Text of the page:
New Loudoun Co. schools superintendent says he’s ready for new challenge | #schoolsaftey


Amid an investigation into the handling of sexual assaults in schools, Loudoun County, Virginia’s, new head of its public school system said that he is prepared, equipped and ready for the challenge to lead.

Amid an investigation into the handling of sexual assaults in schools, Loudoun County’s new head of its public school system said that he is prepared, equipped and ready for the challenge to lead.

“Loudoun County is an incredible school district,” said Aaron Spence, who spoke to reporters on Tuesday. But he did say that the Virginia school district of some 83,000 students does have some challenges, adding, “I think I have some experiences that will be helpful.”

Those experiences include being the superintendent of Moore County Schools in North Carolina for two years. Spence also worked in other Virginia school districts, such as Henrico and Stafford counties. He is coming to Loudoun County schools following his role at Virginia Beach City Public Schools, where he became superintendent in 2014.

Aaron Spence will lead Loudoun County Public Schools. (Courtesy Loudoun County schools)

The school board voted 6-2 to approve Spence’s candidacy last Friday, following the hiring of a firm that will lead the search for a new superintendent in February. Spence is taking over for interim superintendent Daniel Smith, who served following the expulsion of Scott Ziegler who was fired for how the school system handled sexual assaults involving students.

Spence said building trust and transparency during a time the school system is under scrutiny is one of his main goals. He said that he has not had the opportunity to assess the school’s safety program and its protocols, but that’s going to be “part of my work when I get there.”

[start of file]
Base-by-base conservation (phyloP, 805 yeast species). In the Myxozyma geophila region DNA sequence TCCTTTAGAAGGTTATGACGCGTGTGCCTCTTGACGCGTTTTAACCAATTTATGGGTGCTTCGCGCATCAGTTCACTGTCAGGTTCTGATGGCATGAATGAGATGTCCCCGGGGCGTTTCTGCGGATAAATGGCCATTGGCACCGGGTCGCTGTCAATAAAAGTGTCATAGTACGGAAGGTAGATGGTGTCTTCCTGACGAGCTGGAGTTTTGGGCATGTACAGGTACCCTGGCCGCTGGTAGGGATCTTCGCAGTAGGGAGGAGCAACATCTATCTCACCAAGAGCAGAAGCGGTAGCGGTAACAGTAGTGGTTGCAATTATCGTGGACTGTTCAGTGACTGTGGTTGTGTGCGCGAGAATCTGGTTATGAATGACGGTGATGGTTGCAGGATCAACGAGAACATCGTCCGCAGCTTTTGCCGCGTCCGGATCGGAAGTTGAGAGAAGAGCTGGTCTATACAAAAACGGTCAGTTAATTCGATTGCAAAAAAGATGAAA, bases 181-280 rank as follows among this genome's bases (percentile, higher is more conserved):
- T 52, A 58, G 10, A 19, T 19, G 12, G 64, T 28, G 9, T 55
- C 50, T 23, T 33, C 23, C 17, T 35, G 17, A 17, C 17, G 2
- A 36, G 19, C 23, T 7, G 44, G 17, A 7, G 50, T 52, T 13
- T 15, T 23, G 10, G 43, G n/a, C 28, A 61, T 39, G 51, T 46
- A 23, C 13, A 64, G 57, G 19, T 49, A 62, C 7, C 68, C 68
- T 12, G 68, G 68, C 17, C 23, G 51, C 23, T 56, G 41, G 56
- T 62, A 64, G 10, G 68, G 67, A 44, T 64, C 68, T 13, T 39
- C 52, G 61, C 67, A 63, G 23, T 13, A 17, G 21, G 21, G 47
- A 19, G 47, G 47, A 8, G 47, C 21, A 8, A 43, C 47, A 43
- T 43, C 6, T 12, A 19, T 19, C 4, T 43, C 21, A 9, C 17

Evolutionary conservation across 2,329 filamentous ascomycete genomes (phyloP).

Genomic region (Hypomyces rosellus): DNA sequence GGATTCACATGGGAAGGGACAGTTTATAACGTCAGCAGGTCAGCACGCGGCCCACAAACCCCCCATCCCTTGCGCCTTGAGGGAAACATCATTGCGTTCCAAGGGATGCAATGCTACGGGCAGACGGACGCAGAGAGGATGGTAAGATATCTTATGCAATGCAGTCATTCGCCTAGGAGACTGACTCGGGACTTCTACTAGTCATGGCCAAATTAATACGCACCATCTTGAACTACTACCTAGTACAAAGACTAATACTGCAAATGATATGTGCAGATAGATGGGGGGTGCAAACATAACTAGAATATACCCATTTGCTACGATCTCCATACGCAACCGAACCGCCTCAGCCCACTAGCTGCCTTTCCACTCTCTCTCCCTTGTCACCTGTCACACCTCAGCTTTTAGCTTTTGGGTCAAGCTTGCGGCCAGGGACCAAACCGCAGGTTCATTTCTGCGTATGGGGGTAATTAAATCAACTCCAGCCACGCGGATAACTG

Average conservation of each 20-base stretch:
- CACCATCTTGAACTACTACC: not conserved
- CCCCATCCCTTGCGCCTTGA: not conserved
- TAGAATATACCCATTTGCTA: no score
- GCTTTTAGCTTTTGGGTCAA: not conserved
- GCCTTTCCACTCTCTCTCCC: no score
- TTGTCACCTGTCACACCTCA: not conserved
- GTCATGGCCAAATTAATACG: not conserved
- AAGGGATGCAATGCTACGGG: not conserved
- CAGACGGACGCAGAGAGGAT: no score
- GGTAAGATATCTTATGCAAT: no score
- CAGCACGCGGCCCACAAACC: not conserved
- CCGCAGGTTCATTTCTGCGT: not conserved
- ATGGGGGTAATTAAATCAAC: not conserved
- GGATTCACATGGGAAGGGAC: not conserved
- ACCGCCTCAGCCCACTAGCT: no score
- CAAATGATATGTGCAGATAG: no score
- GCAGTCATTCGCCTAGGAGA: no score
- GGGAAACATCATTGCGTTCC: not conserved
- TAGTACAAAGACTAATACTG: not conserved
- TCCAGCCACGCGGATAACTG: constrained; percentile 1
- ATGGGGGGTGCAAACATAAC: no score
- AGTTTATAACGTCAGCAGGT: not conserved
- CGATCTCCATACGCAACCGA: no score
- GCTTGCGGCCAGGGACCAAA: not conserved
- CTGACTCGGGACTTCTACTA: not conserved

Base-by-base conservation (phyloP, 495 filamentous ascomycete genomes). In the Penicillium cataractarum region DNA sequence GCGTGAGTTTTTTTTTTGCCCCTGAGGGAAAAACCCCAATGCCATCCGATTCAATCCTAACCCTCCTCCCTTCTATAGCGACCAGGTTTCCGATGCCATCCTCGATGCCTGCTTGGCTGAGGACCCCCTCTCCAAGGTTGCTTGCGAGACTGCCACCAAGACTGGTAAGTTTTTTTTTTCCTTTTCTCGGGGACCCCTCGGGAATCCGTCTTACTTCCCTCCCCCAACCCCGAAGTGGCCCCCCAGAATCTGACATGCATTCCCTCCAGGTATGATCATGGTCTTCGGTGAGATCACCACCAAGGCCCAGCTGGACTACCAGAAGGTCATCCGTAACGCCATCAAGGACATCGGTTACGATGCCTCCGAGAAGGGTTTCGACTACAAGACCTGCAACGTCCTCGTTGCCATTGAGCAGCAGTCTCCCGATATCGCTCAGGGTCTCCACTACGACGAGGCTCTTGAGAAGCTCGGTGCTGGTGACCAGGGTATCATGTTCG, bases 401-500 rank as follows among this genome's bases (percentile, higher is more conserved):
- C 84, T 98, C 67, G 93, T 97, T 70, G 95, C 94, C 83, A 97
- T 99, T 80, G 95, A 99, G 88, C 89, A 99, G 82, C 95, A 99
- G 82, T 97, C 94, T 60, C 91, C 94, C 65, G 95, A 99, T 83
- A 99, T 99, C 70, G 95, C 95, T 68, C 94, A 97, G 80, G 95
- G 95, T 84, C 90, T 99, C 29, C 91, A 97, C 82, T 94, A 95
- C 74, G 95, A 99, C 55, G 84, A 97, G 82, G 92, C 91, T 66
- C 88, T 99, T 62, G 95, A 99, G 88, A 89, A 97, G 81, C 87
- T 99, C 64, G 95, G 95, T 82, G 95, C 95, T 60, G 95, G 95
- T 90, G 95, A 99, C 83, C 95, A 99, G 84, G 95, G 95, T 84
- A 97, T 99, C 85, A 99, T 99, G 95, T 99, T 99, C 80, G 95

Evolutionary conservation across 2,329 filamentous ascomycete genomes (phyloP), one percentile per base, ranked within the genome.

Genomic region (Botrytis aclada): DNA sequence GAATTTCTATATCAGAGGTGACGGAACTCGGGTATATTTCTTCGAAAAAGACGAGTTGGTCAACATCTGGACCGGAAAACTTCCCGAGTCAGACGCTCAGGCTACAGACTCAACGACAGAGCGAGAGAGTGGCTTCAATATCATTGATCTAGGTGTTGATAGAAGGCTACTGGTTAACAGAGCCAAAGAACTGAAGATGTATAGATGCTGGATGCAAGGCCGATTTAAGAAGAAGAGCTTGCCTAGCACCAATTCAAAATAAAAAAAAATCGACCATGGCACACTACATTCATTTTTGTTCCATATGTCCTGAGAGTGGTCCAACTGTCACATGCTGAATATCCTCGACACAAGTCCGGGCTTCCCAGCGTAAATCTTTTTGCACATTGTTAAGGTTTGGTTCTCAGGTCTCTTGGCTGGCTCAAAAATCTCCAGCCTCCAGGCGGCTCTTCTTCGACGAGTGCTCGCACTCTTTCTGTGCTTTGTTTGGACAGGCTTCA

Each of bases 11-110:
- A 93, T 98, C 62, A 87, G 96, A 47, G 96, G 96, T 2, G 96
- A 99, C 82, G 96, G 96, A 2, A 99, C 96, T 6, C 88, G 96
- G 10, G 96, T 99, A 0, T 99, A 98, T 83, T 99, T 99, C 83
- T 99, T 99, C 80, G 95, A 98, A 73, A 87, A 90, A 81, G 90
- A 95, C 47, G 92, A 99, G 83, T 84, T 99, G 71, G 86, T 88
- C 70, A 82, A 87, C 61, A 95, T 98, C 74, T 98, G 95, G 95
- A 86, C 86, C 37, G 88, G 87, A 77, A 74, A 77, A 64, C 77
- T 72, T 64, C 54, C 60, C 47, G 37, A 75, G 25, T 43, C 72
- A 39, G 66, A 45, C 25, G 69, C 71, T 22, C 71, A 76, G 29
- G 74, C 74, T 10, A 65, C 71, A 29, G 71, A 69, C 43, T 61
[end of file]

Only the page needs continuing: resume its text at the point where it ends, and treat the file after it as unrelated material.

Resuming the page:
“My intention would be to assess that report to understand where, if any, shortcomings were; make sure that we’ve got the processes and structures in place to address those,” Spence said.

A survey with more than 4,000 responses from the community showed school safety, staff retention and academics were the most critical issues.

“I believe that we need to have a strong partnership with well-trained law enforcement in our buildings, law enforcement that understands the difference between policing out in the community and on the street, and policing in our schools,” Spence told WTOP when asked how he plans to address school safety.

Spence has six children, two of whom will attend Loudoun County schools.

It’s unclear when his start date will be, as he has contractual obligations with Virginia Beach school district. He hopes to be in Loudoun County by the end of the summer.

“I’m looking forward to Loudoun County being my last superintendency,” Spence said. “ And I’d like to stay there as long as the school board and community will have me.”

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